Marnie Chesterton: There are huge challenges ahead for humanity. And we need science, all the sciences to face them. In just the past year, the COVID-19 pandemic has completely reshaped the world. And it’s unclear if it’ll ever be the same again. But amidst the chaos, there is hope that we can make it a better place.

Anthony Bogues: What gives me hope is when I think about science, when I actually think about various forms of domination, I know that we are not where we were 100 years ago. And I think that too, when one thinks about science, and I think you know what human science is primarily, then it is always about us, grappling with those different difficulties, and us bending the arc towards a different kind of world. That always gives me hope.

Marnie Chesterton: That’s it for this first episode in the series on diversity in science from the International Science Council. The ISC has launched a project on combating racism and systemic discrimination in science, in partnership with other organizations, matching its public stance with some critical self reflection, and action for change in science systems. You can learn more about the project and the ISC’s mission online at council.science. Next week, we’ll be hearing from scientists working in the Amazon and in Ghana, trying to make the research process more inclusive of local people perspectives and indigenous knowledge will be asking how can diversity create better science.


Heide Hackmann is Chief Executive Officer of the International Science Council.

Anthony Bogues is a writer, curator and scholar, the Director Center for the Study of Slavery & Justice, and the Asa Messer Professor of Humanities and Critical Theory at Brown University. He has written extensively on African and African Diaspora political theory and intellectual history with a particular interest in the evolution of knowledge and science systems with regards to the relationships between science, society, and race . He was an Honorary Research Professor at the University of Cape Town and is a visiting professor and curator at the Visual Identities in Art and Design Research Center, University of Johannesburg. He is the author/editor of nine books in the fields of political thought and critical theory, intellectual history, and Caribbean art.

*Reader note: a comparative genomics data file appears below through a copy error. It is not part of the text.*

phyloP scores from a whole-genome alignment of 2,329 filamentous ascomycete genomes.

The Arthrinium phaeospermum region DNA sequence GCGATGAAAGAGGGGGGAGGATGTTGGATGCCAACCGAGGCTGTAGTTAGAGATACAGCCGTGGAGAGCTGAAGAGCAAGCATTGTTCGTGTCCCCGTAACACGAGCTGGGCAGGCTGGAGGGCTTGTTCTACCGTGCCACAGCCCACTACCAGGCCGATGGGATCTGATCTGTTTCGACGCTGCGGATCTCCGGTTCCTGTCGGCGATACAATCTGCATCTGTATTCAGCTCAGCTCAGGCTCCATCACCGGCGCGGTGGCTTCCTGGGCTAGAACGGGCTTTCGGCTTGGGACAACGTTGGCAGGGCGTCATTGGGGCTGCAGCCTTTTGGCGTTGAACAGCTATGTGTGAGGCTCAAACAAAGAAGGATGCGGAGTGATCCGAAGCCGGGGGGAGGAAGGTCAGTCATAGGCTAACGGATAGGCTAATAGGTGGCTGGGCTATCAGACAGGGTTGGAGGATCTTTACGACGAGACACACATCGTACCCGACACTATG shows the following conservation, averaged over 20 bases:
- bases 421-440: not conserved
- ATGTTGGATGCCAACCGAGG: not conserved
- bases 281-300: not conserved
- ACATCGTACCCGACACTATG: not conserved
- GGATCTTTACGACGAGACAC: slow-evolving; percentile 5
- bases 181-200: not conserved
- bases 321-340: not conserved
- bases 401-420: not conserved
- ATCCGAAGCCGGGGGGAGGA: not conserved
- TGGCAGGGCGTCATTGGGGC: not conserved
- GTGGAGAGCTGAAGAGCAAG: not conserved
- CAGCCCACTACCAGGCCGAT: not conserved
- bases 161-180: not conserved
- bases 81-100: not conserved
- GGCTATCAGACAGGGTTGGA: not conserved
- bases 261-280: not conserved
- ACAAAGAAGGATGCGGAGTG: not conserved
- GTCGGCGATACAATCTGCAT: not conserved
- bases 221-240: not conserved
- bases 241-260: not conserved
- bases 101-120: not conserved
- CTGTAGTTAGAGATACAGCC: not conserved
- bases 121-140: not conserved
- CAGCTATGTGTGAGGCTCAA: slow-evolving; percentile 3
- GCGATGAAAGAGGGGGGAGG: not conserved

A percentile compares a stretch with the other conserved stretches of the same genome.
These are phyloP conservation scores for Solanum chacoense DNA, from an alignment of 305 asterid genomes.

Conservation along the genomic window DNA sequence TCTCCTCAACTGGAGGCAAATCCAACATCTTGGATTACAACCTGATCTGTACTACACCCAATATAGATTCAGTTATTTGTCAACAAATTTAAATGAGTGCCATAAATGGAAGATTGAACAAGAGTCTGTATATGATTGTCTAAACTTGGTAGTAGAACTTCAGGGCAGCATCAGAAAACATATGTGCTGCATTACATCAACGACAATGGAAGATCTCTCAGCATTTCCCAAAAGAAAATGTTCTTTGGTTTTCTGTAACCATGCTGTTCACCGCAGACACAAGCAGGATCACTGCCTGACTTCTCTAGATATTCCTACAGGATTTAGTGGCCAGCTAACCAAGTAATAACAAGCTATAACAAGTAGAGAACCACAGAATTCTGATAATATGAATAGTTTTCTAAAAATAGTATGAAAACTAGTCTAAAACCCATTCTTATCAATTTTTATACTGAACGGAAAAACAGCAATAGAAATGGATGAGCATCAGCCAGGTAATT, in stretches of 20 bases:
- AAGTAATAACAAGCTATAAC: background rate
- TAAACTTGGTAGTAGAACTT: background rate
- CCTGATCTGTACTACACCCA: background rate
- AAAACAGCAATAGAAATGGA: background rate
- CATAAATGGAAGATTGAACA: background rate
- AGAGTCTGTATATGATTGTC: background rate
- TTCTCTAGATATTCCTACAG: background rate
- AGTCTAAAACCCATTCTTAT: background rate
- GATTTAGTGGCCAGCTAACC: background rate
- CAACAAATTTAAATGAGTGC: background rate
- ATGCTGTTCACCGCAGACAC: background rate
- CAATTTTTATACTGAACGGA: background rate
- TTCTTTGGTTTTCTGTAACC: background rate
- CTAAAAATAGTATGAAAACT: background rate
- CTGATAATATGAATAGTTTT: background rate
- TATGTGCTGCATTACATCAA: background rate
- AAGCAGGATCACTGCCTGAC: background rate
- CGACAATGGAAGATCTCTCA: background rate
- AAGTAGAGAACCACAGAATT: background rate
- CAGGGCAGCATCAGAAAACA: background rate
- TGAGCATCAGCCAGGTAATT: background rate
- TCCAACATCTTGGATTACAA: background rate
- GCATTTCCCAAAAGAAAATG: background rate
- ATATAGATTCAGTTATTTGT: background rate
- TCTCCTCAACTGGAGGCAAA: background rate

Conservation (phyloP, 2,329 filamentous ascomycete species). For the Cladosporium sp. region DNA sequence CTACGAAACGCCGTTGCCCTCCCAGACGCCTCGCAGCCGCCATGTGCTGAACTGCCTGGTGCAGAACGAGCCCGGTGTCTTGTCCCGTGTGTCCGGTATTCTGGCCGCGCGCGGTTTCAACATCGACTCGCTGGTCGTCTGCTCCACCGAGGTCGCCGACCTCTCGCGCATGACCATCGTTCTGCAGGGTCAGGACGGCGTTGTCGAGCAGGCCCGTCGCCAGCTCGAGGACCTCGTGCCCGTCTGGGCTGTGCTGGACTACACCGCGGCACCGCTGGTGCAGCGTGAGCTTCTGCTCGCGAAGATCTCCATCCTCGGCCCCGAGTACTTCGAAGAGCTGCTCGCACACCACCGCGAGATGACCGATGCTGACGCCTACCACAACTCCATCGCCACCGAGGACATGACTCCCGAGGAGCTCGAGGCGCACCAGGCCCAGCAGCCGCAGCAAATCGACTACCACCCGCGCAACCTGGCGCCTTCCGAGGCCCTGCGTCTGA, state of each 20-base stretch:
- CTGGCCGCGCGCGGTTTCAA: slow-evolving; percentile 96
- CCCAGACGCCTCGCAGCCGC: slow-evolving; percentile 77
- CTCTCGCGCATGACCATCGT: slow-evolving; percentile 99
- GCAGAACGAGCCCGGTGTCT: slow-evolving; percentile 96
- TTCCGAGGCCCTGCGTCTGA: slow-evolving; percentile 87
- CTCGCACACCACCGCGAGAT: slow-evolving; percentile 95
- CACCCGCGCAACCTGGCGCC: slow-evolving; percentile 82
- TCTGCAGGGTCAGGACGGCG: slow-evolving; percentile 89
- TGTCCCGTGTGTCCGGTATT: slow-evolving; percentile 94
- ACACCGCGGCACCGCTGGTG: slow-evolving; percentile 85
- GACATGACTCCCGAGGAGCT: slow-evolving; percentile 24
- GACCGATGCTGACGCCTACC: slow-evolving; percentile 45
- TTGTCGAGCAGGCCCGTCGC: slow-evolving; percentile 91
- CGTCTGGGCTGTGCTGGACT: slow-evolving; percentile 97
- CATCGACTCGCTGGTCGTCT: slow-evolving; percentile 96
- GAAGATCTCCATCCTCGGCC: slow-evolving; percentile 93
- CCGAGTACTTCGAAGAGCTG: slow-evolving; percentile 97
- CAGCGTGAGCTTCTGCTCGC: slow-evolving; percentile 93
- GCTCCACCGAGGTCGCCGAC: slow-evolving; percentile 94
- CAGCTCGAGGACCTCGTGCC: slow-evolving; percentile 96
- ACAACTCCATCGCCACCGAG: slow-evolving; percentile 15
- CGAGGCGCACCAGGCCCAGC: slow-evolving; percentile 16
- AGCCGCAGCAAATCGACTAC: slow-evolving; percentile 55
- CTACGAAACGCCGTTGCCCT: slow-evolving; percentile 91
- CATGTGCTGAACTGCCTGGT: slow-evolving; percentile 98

In 2020 Anthony Bogues participated in and ISC-hosted Virtual Circle Table on Combating Systemic Discrimination in Science at the Falling Walls Conference – find out more and watch the video.


The ISC initiated this podcast series to further deepen discussions on broadening inclusion and access in scientific workplaces and science organizations, as part of our commitment to making science equitable and inclusive. The series highlights work being undertaken through different ISC programmes, projects and networks, and particularly ongoing initiatives on Combating systemic racism and other forms of discrimination, and on Gender equality in science. Catch up on all the episodes here.

Download the full ISC statement on combating systemic racism and other forms of discrimination here.